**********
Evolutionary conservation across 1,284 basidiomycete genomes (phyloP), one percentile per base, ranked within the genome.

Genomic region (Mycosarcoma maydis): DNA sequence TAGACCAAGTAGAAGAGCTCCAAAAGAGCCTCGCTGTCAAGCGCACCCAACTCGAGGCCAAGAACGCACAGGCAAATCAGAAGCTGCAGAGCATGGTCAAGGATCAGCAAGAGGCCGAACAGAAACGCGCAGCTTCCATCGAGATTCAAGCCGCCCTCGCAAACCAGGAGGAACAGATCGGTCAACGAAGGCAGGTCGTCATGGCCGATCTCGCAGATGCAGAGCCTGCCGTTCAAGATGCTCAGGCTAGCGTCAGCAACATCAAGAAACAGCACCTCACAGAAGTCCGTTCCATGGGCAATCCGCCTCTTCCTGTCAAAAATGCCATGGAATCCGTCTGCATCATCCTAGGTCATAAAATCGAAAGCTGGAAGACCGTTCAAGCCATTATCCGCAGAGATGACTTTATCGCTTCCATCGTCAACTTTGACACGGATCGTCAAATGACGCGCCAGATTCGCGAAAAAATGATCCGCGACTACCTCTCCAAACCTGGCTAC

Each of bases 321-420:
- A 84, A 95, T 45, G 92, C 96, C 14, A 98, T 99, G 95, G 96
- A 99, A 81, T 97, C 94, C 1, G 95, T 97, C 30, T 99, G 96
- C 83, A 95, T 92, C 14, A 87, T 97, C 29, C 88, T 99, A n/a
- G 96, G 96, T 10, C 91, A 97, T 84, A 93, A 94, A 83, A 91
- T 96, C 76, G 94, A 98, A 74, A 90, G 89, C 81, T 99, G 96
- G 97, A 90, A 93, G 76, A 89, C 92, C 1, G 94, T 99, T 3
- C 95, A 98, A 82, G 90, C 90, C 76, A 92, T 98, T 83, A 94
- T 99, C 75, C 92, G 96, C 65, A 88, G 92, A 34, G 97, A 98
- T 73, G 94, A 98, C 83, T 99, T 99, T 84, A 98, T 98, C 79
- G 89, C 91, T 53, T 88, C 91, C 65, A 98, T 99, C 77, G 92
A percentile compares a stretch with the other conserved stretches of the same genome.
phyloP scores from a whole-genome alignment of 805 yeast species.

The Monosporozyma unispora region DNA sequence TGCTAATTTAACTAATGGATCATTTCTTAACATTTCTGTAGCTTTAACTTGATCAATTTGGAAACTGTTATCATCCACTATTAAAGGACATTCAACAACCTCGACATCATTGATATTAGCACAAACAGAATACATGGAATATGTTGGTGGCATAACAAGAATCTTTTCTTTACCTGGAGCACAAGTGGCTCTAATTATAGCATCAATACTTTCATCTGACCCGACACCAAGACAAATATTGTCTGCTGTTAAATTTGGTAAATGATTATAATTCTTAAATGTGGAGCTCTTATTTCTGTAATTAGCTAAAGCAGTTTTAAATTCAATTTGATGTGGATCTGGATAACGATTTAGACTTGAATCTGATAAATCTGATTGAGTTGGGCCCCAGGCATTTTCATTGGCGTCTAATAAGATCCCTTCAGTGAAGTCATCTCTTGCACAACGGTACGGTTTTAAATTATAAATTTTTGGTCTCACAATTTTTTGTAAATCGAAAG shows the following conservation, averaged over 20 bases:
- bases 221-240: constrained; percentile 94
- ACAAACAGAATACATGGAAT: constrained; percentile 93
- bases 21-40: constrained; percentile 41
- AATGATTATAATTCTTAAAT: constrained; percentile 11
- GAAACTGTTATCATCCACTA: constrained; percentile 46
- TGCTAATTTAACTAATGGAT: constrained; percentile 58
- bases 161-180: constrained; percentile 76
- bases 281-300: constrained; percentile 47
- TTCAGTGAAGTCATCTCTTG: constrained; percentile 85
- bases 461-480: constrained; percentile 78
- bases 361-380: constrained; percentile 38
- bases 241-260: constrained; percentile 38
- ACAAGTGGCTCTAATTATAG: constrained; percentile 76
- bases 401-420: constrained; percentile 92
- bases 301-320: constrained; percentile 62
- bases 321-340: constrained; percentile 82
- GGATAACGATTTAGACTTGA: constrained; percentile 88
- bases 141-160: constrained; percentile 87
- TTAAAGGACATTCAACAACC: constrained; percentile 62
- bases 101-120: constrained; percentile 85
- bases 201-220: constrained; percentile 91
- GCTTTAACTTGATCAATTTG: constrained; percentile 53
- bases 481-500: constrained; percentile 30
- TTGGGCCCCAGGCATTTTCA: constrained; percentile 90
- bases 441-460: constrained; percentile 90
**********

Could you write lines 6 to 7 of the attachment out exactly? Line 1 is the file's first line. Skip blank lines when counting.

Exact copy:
- C 83, A 95, T 92, C 14, A 87, T 97, C 29, C 88, T 99, A n/a
- G 96, G 96, T 10, C 91, A 97, T 84, A 93, A 94, A 83, A 91